Nepenthes species are threatened by a combination of over-collection and habitat loss (6). The highly restricted range of Nepenthes argentii makes it particularly susceptible to the impacts of habitat disturbance or catastrophic environmental events, such as drought and fire. In addition, highland plants, such as Nepenthes argentii, take longer to recover from any disturbance than lowland plants as growth is slower (7).
Although listed under Appendix II on the Convention on International Trade in Endangered Species (CITES) which limits the international export of this species (3), trade is very difficult to regulate. There is no requirement for internationally traded Nepenthes to be identified down to species level and plants simply labelled as Nepenthes accounted for 94 percent of all exported Nepenthes plants between 1988 and 1993. This needs to be remedied and urgent attention is required to close other trade loopholes (6). Nepenthes argentii is becoming more common in cultivation, helping to reduce the impact on wild populations (6).
For more information on Nepenthes species see:
- Clarke, C. (1997) Nepenthes of Borneo. NaturalHistory Publications, Kota Kinabalu, Malaysia.
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- Carnivore: flesh-eating.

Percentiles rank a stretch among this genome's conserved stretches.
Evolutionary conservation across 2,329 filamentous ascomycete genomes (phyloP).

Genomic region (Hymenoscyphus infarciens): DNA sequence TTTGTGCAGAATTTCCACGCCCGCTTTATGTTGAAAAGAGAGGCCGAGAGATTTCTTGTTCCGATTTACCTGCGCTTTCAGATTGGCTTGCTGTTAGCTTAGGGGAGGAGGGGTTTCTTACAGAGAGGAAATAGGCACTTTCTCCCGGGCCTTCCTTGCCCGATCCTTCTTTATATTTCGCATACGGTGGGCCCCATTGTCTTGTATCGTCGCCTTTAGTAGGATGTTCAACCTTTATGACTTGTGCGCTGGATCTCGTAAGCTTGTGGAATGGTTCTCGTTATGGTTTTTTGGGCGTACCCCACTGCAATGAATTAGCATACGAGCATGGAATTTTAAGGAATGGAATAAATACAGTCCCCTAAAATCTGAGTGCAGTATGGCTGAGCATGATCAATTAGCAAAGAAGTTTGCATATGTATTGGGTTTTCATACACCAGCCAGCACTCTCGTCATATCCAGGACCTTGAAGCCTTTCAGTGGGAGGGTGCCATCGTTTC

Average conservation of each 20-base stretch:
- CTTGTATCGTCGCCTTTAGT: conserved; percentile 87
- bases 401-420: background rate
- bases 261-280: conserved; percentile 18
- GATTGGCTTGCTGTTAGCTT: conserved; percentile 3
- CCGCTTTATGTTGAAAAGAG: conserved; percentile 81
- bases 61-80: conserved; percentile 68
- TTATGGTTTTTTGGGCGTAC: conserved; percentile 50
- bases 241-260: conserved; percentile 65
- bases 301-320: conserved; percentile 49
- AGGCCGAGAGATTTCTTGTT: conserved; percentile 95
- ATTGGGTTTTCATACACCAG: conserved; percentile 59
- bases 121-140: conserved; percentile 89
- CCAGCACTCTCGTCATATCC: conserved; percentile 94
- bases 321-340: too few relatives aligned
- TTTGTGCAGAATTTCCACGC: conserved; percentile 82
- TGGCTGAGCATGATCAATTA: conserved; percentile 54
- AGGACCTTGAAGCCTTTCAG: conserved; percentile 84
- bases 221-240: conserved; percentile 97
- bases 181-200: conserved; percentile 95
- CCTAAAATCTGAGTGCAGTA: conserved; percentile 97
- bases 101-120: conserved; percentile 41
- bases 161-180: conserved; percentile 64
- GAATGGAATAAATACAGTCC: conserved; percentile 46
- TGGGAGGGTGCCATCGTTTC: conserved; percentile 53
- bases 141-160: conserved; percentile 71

- Endemic: a species or taxonomic group that is only found in one particular country or geographic area.
- Enzymes: Proteins that trigger, or accelerate, activity in the cells of the body, for example, breaking down foods during digestion, and building new proteins.
- Fertilisation: in a flowering plant, fertilisation is the process of a pollen grain joining with the ovule (female egg cell). After fertilisation, the female parts of the flower develop into a fruit.
- Genus: a category used in taxonomy, which is below ‘family’ and above ‘species’. A genus tends to contain species that have characteristics in common. The genus forms the first part of a ‘binomial’ Latin species name; the second part is the specific name.
- Igneous rock: rock formed when volcanic magma cools.
- Inflorescences: the shoots of a plant which bear a group or cluster of flowers.
- Invertebrates: animals with no backbone.
- Larvae: stage in an animal’s lifecycle after it hatches from the egg. Larvae are typically very different in appearance to adults; they are able to feed and move around but usually are unable to reproduce.
- Photosynthesis: metabolic process characteristic of plants in which carbon dioxide is broken down, using energy from sunlight absorbed by the green pigment chlorophyll. Organic compounds are made and oxygen is given off as a by-product.
- Pollination: the transfer of pollen grains from the stamen (male part of a flower) to the stigma (female part of a flower) of a flowering plant. This usually leads to fertilisation, the development of seeds and, eventually, a new plant.
- Rhizome: thickened, branching, creeping storage stems. Although most rhizomes grow laterally just along or slightly below the soil's surface, some grow several inches deep. Roots grow from the underside of the rhizome, and during the growing season new growth sprouts from buds along the top. A familiar rhizome is the ginger used in cooking.
IUCN Red List (December, 2009)